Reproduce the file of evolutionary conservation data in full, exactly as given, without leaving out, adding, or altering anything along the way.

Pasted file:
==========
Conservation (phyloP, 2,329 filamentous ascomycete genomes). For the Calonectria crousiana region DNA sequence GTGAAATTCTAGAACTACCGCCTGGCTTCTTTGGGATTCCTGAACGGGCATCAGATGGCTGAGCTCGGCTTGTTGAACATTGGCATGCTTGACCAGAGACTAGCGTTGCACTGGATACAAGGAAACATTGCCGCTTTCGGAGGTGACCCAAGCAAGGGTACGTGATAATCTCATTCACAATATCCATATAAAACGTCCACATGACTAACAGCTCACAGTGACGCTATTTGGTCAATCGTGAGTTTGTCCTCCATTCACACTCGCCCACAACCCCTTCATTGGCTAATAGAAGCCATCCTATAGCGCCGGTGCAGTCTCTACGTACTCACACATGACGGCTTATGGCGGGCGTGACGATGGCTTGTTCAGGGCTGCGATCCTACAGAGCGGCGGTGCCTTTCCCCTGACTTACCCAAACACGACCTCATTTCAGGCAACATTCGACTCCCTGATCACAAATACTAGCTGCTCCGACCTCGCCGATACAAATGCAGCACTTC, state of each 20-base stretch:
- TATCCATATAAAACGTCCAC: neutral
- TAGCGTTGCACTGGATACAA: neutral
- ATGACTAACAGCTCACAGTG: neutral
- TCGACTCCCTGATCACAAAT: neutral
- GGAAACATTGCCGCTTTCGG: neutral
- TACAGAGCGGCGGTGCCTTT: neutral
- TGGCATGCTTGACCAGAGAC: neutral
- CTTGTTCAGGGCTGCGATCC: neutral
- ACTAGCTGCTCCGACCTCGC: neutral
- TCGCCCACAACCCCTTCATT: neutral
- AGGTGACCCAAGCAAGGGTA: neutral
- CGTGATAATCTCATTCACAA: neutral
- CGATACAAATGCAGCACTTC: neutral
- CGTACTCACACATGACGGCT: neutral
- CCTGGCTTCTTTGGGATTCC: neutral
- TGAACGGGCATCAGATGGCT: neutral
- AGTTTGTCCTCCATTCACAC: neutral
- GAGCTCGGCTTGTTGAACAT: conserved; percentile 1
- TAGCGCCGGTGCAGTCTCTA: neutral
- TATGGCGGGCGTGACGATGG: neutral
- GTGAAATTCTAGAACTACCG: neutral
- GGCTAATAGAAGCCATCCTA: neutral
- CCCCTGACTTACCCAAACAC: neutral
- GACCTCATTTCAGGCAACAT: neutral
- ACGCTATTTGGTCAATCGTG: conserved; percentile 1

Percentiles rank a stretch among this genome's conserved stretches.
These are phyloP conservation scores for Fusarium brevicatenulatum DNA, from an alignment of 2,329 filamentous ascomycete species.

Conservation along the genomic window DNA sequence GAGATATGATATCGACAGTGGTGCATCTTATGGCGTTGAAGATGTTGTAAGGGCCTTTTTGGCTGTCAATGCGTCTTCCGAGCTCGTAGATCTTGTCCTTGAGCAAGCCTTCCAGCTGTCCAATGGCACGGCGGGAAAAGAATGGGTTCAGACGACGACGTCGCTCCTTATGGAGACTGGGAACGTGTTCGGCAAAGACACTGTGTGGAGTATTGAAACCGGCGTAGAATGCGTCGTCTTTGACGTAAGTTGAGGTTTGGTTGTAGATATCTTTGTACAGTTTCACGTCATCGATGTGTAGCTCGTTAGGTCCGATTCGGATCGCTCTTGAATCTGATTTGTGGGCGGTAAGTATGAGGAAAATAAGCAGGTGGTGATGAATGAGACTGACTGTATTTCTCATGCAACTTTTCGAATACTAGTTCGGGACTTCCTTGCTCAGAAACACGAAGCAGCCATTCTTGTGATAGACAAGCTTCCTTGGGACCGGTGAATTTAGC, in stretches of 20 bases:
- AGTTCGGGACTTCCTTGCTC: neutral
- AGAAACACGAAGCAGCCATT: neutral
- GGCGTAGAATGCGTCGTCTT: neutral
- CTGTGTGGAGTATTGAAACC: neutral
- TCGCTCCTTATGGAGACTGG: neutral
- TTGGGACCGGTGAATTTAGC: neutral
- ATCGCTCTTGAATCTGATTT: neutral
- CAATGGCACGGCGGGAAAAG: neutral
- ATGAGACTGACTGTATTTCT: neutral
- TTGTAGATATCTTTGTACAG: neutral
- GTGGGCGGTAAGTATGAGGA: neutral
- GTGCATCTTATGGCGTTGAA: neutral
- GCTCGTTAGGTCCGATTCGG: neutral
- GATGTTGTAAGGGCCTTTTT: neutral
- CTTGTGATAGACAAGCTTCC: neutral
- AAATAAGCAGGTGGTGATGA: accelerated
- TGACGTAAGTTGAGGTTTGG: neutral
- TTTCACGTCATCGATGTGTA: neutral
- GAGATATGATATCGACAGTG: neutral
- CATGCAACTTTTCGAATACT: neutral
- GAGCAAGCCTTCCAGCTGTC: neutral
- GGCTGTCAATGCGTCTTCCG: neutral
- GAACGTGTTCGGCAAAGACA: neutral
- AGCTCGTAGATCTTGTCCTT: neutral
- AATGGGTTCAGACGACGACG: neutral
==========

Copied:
Conservation (phyloP, 2,329 filamentous ascomycete genomes). For the Calonectria crousiana region DNA sequence GTGAAATTCTAGAACTACCGCCTGGCTTCTTTGGGATTCCTGAACGGGCATCAGATGGCTGAGCTCGGCTTGTTGAACATTGGCATGCTTGACCAGAGACTAGCGTTGCACTGGATACAAGGAAACATTGCCGCTTTCGGAGGTGACCCAAGCAAGGGTACGTGATAATCTCATTCACAATATCCATATAAAACGTCCACATGACTAACAGCTCACAGTGACGCTATTTGGTCAATCGTGAGTTTGTCCTCCATTCACACTCGCCCACAACCCCTTCATTGGCTAATAGAAGCCATCCTATAGCGCCGGTGCAGTCTCTACGTACTCACACATGACGGCTTATGGCGGGCGTGACGATGGCTTGTTCAGGGCTGCGATCCTACAGAGCGGCGGTGCCTTTCCCCTGACTTACCCAAACACGACCTCATTTCAGGCAACATTCGACTCCCTGATCACAAATACTAGCTGCTCCGACCTCGCCGATACAAATGCAGCACTTC, state of each 20-base stretch:
- TATCCATATAAAACGTCCAC: neutral
- TAGCGTTGCACTGGATACAA: neutral
- ATGACTAACAGCTCACAGTG: neutral
- TCGACTCCCTGATCACAAAT: neutral
- GGAAACATTGCCGCTTTCGG: neutral
- TACAGAGCGGCGGTGCCTTT: neutral
- TGGCATGCTTGACCAGAGAC: neutral
- CTTGTTCAGGGCTGCGATCC: neutral
- ACTAGCTGCTCCGACCTCGC: neutral
- TCGCCCACAACCCCTTCATT: neutral
- AGGTGACCCAAGCAAGGGTA: neutral
- CGTGATAATCTCATTCACAA: neutral
- CGATACAAATGCAGCACTTC: neutral
- CGTACTCACACATGACGGCT: neutral
- CCTGGCTTCTTTGGGATTCC: neutral
- TGAACGGGCATCAGATGGCT: neutral
- AGTTTGTCCTCCATTCACAC: neutral
- GAGCTCGGCTTGTTGAACAT: conserved; percentile 1
- TAGCGCCGGTGCAGTCTCTA: neutral
- TATGGCGGGCGTGACGATGG: neutral
- GTGAAATTCTAGAACTACCG: neutral
- GGCTAATAGAAGCCATCCTA: neutral
- CCCCTGACTTACCCAAACAC: neutral
- GACCTCATTTCAGGCAACAT: neutral
- ACGCTATTTGGTCAATCGTG: conserved; percentile 1

Percentiles rank a stretch among this genome's conserved stretches.
These are phyloP conservation scores for Fusarium brevicatenulatum DNA, from an alignment of 2,329 filamentous ascomycete species.

Conservation along the genomic window DNA sequence GAGATATGATATCGACAGTGGTGCATCTTATGGCGTTGAAGATGTTGTAAGGGCCTTTTTGGCTGTCAATGCGTCTTCCGAGCTCGTAGATCTTGTCCTTGAGCAAGCCTTCCAGCTGTCCAATGGCACGGCGGGAAAAGAATGGGTTCAGACGACGACGTCGCTCCTTATGGAGACTGGGAACGTGTTCGGCAAAGACACTGTGTGGAGTATTGAAACCGGCGTAGAATGCGTCGTCTTTGACGTAAGTTGAGGTTTGGTTGTAGATATCTTTGTACAGTTTCACGTCATCGATGTGTAGCTCGTTAGGTCCGATTCGGATCGCTCTTGAATCTGATTTGTGGGCGGTAAGTATGAGGAAAATAAGCAGGTGGTGATGAATGAGACTGACTGTATTTCTCATGCAACTTTTCGAATACTAGTTCGGGACTTCCTTGCTCAGAAACACGAAGCAGCCATTCTTGTGATAGACAAGCTTCCTTGGGACCGGTGAATTTAGC, in stretches of 20 bases:
- AGTTCGGGACTTCCTTGCTC: neutral
- AGAAACACGAAGCAGCCATT: neutral
- GGCGTAGAATGCGTCGTCTT: neutral
- CTGTGTGGAGTATTGAAACC: neutral
- TCGCTCCTTATGGAGACTGG: neutral
- TTGGGACCGGTGAATTTAGC: neutral
- ATCGCTCTTGAATCTGATTT: neutral
- CAATGGCACGGCGGGAAAAG: neutral
- ATGAGACTGACTGTATTTCT: neutral
- TTGTAGATATCTTTGTACAG: neutral
- GTGGGCGGTAAGTATGAGGA: neutral
- GTGCATCTTATGGCGTTGAA: neutral
- GCTCGTTAGGTCCGATTCGG: neutral
- GATGTTGTAAGGGCCTTTTT: neutral
- CTTGTGATAGACAAGCTTCC: neutral
- AAATAAGCAGGTGGTGATGA: accelerated
- TGACGTAAGTTGAGGTTTGG: neutral
- TTTCACGTCATCGATGTGTA: neutral
- GAGATATGATATCGACAGTG: neutral
- CATGCAACTTTTCGAATACT: neutral
- GAGCAAGCCTTCCAGCTGTC: neutral
- GGCTGTCAATGCGTCTTCCG: neutral
- GAACGTGTTCGGCAAAGACA: neutral
- AGCTCGTAGATCTTGTCCTT: neutral
- AATGGGTTCAGACGACGACG: neutral